Vera Trifunovich (MA ’96) is the founder and executive director of Bare Breasted Against Breast Cancer, a website that helps breast cancer survivors heal each other by sharing their stories and creativity. Vera has worked as a drama therapist at Bellevue Hospital in New York City, and is currently a wellness coach and breast cancer recovery specialist in private practice. She earned a BFA in drama from NYU Tisch School of the Arts in 1986 and an MA in drama therapy from NYU Steinhardt in 1996.
We spoke to Vera about how her own cancer journey inspired her to create a not-for-profit organization dedicated to supporting breast cancer survivors.
Why did you create Bare Breasted Against Breast Cancer?
In July 2016, I was diagnosed with Stage 2 invasive nodular breast cancer with metastasis to the sentinel lymph node. I consider myself lucky because I went through my treatment supported by a large group of loving, knowledgeable women, including several breast cancer survivors. Those women shared their stories, and through that process, I found the hope and courage I needed to face my treatment.
I was acutely aware that I was very fortunate because so many other women do not have the same — or any — support system. (I lost my own mother to inflammatory breast cancer in 1991, and remembered all too well how frightened and isolated my Mom and our family felt.)
Immediately after my surgery I felt inspired to do something creative with my breast cancer experience. I decided to chronicle my recovery through a series of photographs and personal essays that I shared with my friends and family.
My friends and family then shared my work with other women who were facing the disease, and I found myself to be a part of the breast cancer community.
I created Bare Breasted for women who may not have a supportive network, or who simply find that hearing about other women’s experiences is helpful and inspiring.
My dream is to give viewers honest, insightful, and informative stories to lessen the fear and loneliness that can often accompany a breast cancer diagnosis.
Why is storytelling so important to cancer survivors? Why do you think cancer survivors need to tell their stories?
At Bare Breasted Against Breast Cancer we believe in the intrinsic value and power of the art of storytelling. We believe that by sharing our stories and our creativity, we can help and heal each other.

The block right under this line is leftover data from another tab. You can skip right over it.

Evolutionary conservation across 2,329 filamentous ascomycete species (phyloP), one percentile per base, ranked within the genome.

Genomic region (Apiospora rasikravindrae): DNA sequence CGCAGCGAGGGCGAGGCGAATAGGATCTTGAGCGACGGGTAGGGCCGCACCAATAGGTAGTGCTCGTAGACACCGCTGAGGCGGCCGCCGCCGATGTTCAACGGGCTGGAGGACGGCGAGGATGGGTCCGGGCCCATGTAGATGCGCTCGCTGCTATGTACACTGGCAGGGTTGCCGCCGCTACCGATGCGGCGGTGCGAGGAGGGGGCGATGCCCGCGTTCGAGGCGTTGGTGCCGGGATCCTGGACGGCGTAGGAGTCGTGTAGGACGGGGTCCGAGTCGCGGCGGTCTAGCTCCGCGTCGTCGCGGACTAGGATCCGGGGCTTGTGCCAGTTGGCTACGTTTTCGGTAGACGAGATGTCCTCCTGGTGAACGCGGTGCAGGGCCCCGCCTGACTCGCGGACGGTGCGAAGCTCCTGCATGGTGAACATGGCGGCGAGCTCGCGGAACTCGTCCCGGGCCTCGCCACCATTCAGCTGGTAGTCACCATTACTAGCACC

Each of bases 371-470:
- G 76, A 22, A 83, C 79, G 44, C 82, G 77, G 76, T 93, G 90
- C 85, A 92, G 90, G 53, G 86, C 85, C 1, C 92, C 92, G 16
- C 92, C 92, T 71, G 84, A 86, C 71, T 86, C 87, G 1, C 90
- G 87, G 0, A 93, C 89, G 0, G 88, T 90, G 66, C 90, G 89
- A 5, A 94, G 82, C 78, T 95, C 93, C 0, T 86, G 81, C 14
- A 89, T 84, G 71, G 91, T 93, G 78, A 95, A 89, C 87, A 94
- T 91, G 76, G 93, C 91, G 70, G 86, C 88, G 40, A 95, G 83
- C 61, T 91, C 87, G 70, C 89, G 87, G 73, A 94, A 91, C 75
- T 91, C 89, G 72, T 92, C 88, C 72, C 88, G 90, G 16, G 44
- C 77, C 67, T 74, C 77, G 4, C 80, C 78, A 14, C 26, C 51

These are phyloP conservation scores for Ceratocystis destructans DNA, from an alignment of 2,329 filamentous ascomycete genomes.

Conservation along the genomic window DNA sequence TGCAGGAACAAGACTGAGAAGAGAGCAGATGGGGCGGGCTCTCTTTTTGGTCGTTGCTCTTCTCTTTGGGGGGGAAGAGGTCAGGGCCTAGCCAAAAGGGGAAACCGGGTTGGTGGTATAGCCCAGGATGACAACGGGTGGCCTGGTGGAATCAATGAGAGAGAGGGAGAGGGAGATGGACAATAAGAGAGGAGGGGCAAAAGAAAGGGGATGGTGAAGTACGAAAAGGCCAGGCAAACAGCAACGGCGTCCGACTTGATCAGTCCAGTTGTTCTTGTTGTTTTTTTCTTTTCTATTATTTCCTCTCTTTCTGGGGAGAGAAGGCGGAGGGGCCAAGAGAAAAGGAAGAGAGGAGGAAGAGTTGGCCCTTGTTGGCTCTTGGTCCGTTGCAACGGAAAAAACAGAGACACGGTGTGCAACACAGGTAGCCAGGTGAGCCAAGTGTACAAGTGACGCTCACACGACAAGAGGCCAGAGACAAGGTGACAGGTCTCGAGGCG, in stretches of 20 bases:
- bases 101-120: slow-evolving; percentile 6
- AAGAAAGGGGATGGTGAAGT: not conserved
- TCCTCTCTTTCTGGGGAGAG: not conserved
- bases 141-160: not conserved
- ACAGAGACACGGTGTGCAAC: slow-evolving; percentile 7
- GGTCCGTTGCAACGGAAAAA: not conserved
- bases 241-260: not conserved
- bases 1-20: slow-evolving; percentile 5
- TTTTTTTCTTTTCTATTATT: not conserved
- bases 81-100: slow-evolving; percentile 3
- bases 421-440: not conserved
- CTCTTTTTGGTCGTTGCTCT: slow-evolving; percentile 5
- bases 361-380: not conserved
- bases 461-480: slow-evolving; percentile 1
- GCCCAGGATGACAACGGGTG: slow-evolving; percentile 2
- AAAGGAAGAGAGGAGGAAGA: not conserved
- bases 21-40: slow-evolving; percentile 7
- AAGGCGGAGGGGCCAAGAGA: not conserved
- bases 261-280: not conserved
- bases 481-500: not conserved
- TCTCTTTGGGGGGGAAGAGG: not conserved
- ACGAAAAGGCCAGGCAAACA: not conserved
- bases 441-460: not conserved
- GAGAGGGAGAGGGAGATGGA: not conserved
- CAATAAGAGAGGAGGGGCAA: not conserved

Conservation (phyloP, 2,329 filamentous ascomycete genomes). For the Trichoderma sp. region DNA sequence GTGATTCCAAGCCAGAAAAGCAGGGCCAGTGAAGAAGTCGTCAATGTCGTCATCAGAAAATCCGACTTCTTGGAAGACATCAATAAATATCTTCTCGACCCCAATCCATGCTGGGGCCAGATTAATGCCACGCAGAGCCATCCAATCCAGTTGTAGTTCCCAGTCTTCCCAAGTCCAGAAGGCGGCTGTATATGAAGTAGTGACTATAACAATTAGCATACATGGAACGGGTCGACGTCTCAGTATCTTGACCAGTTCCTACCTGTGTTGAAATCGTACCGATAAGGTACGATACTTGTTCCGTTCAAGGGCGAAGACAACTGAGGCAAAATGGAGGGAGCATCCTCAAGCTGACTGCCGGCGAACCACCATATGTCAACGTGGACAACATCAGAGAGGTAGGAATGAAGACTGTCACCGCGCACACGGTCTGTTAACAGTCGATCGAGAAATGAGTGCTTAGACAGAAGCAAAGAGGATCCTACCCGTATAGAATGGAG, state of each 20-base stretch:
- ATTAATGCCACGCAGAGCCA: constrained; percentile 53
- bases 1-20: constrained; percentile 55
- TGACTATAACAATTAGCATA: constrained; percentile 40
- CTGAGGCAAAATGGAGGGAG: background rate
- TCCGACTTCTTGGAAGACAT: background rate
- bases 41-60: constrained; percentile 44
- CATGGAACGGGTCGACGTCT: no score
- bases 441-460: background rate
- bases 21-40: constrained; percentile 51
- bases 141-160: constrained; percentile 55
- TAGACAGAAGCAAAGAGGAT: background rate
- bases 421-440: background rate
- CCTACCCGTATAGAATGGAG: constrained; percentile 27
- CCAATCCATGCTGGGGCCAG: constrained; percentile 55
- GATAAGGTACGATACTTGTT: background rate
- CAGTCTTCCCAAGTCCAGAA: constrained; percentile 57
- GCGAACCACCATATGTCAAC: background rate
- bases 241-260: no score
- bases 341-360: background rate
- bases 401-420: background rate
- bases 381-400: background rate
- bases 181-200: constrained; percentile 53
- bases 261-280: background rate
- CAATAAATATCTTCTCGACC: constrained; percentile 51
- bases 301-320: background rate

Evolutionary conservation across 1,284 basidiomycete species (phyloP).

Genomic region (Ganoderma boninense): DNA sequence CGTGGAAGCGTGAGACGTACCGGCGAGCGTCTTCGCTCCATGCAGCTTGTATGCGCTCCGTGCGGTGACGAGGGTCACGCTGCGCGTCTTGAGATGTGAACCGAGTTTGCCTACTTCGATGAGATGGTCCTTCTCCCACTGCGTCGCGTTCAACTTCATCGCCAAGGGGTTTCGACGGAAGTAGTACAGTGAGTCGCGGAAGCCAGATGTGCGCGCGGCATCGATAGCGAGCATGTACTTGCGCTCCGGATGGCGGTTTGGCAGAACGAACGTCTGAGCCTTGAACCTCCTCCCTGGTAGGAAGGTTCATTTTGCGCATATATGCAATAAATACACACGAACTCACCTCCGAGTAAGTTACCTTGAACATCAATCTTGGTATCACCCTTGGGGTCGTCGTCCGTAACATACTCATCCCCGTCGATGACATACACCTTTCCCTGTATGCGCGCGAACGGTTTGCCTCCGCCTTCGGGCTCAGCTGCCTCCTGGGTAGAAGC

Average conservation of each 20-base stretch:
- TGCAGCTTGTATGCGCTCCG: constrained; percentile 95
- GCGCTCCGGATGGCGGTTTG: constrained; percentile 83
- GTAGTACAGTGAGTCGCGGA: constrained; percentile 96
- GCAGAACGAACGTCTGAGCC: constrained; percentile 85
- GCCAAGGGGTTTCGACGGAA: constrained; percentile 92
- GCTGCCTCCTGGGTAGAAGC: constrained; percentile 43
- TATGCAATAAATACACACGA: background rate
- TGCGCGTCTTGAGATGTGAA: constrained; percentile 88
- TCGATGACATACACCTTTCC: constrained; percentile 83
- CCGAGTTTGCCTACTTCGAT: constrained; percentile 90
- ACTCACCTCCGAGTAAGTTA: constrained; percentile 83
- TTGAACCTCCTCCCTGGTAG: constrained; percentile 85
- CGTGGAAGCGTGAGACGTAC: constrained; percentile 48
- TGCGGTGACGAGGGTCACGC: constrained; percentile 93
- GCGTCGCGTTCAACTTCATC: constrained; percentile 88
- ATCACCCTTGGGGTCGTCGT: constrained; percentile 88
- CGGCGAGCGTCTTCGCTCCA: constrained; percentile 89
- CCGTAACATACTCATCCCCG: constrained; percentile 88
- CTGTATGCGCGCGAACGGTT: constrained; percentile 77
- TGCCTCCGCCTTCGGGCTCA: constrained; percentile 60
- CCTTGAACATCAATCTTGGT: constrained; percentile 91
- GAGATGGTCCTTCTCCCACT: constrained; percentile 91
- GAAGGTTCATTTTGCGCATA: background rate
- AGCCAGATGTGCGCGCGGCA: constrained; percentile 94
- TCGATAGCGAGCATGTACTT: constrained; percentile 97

Storytelling serves us in many ways. For many people (like myself) articulating my story (both in writing and on film) was both cathartic and empowering.
It helped me gain insight into the complex emotions and impulses that come with cancer, while allowing me to gain a sense of mastery over the experience.
Cancer had forced me to face my mortality; telling the story of how I eluded the grim reaper (at least for now!) and how I made it through the “ick” of chemo, helped me feel less powerless and in more control of my situation.
Additionally, I found that hearing the survival stories — the war stories — of other women who had faced breast cancer, helped me stay strong and positive during my journey. I found it comforting to hear other women speak about their cancer, to hear their advice, and simply to be in their living presence.
Bare Breasted Against Breast Cancer received its (501)c-3 not-for-profit designation in the fall of 2017, so we are still relatively new. But, in that short time we have filmed 11 inspiring videos, been featured twice on television, and hosted an art auction to benefit a series of mini-docs illustrating how art heals!
This month we are beginning pre-production on a film about an actress who created a one-hour, one-woman show about her experience with cancer. We are going to interview her in her home in New York City and film her performing her show on the road.
Tell me about your NYU education.
At NYU Steinhardt I had the opportunity to meet and learn from many excellent professors. As students in the drama therapy masters program, we were required to complete multiple field placements and internships to gain clinical experience. During this process we were mentored by professionals working in the field, most of whom were graduates of the program!
In the drama therapy program, I discovered that the process of creating art, and most significantly, sharing that process with another, was profoundly enlightening and healing. My education also taught me that creative self-expression can be an anchor in times of chaos.
Though many years have passed, I have maintained contact with several of my classmates and mentors. When I was a student, Dr. Cecilia Dintino, taught us the importance of community and authentic storytelling and listening. She was (and is!) an incredible group leader who knows how to seamlessly create an atmosphere that is honest and supportive.
While I was recovering from breast cancer and envisioning my mission of sisterhood and support, I invited Dr. Dintino to facilitate a group for women to freely share their stories of coping with serious illness as patient and as caregivers.
It was a powerful evening that to this day keeps me strong in my resolve to create a platform for the art of authentic storytelling for the breast cancer community!